Google Giveth and Google Taketh Away

I was going to tag this post with the headline “Really, Google? Really?” But the one above seemed a little more catchy.

As you tune in tomorrow for this week’s episode of A Scribe’s Journey with my guest A.M. Freeman, you’ll hear about the jolly good time I had in the 12 hours before we recorded the show on Monday. Needless to say, I wasn’t the only podcaster in full scramble mode over the weekend.

Many of us, I dare say most of us, used Google’s Hangouts to record our podcasts – especially when we had guests who are not in studio with us. It was nicely integrated with YouTube, making it very easy to upload. post and share our podcats over that platform.

Then Google looked over the cyberscape and decided we had it too good. Over the weekend they shutdown Hangouts. All along they said there would be other Google-related platforms to migrate to. Only thing is, as of this writing, those platforms don’t exist as promised. Yes, they have a Google Meet and a Google chat in their G Suite. And I wouldn’t mind shelling out $12 a month for it – if you could record your meeting like you could in Hangouts.

But you can’t. Unless you upgrade to the much more expensive Executive Suite. Which is aimed at the big corporations – with a price tag to match. My wallet laughed hysterically when I opened it to see what funding I had. So guess who isn’t signed up for either?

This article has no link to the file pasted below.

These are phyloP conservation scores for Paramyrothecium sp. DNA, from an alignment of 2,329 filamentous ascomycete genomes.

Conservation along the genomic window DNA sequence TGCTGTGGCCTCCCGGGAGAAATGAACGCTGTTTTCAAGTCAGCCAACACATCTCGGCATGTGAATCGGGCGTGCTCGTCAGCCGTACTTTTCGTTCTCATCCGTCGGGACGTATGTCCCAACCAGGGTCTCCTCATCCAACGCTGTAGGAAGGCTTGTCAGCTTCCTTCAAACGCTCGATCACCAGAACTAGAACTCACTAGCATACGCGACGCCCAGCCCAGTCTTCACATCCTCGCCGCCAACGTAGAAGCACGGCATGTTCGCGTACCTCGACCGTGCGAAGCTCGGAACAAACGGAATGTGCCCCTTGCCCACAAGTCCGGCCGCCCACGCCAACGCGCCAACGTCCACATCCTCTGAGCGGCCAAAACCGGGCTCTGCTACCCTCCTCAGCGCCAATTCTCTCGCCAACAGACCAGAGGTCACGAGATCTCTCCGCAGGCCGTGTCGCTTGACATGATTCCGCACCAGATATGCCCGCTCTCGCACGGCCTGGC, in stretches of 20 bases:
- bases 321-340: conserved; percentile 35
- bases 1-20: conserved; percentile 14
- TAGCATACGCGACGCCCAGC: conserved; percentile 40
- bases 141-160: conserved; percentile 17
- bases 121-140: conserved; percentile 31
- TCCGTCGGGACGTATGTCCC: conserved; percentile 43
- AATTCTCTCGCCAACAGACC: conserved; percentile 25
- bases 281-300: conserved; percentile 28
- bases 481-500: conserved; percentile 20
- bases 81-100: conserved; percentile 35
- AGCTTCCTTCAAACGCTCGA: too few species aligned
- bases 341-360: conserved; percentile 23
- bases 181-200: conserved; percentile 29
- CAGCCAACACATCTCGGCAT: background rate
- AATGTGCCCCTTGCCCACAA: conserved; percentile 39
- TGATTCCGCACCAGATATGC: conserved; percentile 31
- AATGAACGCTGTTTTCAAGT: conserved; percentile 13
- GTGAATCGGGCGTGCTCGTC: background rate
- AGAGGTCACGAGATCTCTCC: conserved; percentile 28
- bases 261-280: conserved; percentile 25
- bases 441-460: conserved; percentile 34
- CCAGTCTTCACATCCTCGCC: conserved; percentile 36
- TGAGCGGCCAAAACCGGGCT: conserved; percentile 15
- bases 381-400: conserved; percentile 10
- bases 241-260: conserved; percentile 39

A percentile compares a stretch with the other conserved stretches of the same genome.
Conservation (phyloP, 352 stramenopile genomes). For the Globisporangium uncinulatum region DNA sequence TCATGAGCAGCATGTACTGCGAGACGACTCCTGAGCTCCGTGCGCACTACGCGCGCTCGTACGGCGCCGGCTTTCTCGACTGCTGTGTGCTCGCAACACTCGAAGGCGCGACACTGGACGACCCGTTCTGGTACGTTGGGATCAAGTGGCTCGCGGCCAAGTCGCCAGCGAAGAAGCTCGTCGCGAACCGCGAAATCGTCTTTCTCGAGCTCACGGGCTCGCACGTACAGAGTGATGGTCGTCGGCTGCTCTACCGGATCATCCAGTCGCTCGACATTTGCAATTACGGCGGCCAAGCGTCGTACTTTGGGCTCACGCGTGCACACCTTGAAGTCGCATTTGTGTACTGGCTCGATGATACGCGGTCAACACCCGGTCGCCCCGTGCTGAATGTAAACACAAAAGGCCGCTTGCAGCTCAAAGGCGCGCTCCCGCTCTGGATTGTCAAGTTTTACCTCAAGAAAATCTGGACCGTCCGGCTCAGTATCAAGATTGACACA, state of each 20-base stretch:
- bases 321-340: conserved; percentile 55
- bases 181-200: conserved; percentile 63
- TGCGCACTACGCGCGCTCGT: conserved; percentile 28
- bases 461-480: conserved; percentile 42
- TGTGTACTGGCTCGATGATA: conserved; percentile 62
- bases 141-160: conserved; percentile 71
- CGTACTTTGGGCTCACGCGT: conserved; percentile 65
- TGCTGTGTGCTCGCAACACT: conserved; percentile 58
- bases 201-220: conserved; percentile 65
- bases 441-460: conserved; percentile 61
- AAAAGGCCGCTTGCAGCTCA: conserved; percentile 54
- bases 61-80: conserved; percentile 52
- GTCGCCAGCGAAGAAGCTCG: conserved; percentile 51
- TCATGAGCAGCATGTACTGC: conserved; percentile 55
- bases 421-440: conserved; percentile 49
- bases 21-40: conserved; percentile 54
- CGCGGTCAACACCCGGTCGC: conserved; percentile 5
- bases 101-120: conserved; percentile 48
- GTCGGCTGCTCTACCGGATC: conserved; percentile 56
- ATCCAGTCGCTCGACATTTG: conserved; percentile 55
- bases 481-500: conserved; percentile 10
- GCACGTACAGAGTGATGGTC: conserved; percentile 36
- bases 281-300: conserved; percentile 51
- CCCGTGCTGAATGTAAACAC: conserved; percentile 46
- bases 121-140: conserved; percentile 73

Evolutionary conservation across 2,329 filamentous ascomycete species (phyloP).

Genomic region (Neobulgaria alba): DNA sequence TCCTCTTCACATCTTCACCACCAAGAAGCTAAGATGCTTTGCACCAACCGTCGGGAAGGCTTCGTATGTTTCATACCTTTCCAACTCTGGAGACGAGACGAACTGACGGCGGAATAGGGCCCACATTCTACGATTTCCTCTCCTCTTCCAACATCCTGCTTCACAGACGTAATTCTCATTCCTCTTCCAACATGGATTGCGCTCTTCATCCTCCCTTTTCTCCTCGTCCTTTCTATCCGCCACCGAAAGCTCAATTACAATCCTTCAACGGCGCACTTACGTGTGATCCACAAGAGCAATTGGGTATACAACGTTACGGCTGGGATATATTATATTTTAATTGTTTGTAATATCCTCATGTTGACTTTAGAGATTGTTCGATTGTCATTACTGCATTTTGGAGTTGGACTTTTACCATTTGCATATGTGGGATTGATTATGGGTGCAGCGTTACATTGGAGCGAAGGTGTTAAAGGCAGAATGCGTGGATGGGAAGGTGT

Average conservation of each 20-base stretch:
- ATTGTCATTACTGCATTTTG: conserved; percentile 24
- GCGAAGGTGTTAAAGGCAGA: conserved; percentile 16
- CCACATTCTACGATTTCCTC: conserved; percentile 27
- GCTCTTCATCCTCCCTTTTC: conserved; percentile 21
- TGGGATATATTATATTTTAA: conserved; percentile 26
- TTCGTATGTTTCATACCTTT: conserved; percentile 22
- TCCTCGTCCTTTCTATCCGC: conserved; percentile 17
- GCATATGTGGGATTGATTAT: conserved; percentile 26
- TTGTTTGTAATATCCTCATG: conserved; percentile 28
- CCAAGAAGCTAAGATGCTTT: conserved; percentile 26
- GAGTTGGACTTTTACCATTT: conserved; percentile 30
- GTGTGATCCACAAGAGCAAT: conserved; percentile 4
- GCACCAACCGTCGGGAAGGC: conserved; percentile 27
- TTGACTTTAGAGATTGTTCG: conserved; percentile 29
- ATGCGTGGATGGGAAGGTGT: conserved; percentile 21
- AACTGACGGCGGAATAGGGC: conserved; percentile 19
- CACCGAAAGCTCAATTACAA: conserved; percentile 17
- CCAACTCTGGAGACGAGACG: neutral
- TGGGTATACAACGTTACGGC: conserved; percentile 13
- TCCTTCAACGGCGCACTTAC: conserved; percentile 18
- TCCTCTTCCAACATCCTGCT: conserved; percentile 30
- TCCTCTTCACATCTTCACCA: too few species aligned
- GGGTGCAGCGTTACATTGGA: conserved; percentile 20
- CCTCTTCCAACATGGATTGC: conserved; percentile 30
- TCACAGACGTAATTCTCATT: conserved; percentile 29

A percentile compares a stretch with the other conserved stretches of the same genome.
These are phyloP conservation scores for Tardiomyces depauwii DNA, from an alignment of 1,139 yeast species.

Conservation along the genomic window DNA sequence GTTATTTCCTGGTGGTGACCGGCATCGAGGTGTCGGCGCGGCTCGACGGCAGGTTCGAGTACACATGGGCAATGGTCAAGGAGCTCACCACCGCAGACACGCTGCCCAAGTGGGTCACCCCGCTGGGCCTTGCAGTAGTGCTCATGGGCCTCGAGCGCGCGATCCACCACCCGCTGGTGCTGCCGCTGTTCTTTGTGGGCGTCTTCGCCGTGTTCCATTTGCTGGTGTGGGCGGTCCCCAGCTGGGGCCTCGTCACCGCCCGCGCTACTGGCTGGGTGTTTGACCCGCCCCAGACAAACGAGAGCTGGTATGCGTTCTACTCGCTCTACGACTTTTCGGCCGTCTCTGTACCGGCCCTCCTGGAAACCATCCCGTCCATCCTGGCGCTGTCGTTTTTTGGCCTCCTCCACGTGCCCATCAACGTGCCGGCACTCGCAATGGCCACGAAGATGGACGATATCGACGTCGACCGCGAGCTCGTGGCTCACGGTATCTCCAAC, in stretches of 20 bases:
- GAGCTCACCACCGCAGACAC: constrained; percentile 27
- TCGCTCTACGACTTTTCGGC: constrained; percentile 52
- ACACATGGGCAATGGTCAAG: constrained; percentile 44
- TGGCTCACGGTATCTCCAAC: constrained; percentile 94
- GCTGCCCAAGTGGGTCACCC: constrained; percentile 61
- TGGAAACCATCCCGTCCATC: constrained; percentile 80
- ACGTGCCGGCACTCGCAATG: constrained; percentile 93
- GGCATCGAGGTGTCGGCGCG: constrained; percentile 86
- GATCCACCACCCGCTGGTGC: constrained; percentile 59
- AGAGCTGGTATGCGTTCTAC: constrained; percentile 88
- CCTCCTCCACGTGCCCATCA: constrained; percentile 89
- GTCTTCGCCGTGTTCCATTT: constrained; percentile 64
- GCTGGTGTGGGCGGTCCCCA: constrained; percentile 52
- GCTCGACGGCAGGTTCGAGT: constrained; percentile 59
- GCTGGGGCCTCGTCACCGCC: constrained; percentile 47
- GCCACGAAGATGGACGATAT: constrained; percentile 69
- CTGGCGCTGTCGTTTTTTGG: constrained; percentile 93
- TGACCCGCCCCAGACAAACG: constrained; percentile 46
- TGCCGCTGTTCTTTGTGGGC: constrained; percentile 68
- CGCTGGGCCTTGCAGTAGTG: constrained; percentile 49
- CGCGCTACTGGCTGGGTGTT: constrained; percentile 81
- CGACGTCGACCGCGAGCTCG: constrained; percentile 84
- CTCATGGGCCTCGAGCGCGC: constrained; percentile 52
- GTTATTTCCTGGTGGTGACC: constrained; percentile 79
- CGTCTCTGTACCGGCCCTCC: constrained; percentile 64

And I’m not alone. Nor was I alone in the search for how to continue doing my podcast the way I’ve been doing it for nearly seven months. Fortunately, for now, Skype is a usable service. I’m not thrilled with the recording quality or the split-screen instead of Hangout’s flipping to whoever was talking at the time. But, beggars can’t be choosers so you take what you can get to keep the lights on, right?

But what is Plan B now if Skype is out – of if Skype decides to pull a Google? After a few hours of scrambling on the Internet I stumbled across Google Voice, which allows a guest to call me and I can record the interview, save it as an MP3 file on my computer and at least have a guest. There’s no video, but again, at least the show goes on.

I can’t help but feel this could have been handled better by Google. They could have allowed a similar recording option in Meet as they had in Hangouts – and charged $12 a month for it. I know I, as well as many others, would have ponied up that monthly fee.

They chose instead not to have an option available for their customers, who are now looking to find other platforms that will treat them better. Will Google miss that business? Time will tell.

But it reminds me of my interview with Sen. John Glenn back in 2011. It was shortly after NASA had decided to end the Space Shuttle program with no viable U.S. replacement ready to take U.S. astronauts to space. Instead, we’d pay the Russians to fly us to the Space Station that was constructed – mostly – with American money.

No matter how old he is, a mad Marine is not something you want to hear. Even over the phone with thousands of miles distance as a buffer. And John Glenn was mad about the decision.

I once worked at a place where we described such decision making as “Ready! Fire! Aim!”

It’s a poor way to run a railroad, a space program or a digital platform.

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3 thoughts on “Google Giveth and Google Taketh Away”

  1. Google, like Microsoft, seems to feel that it is too big to be accountable. They know they have their consumers by the short hairs and they can do anything they feel like and screw us, right?

    1. It wouldn’t have been so bad if they would have add a viable replacement in place before they shut it down. Even a subscription service would have worked. But they just dumped a lot of podcasters out into the cold. Bad business IMHO

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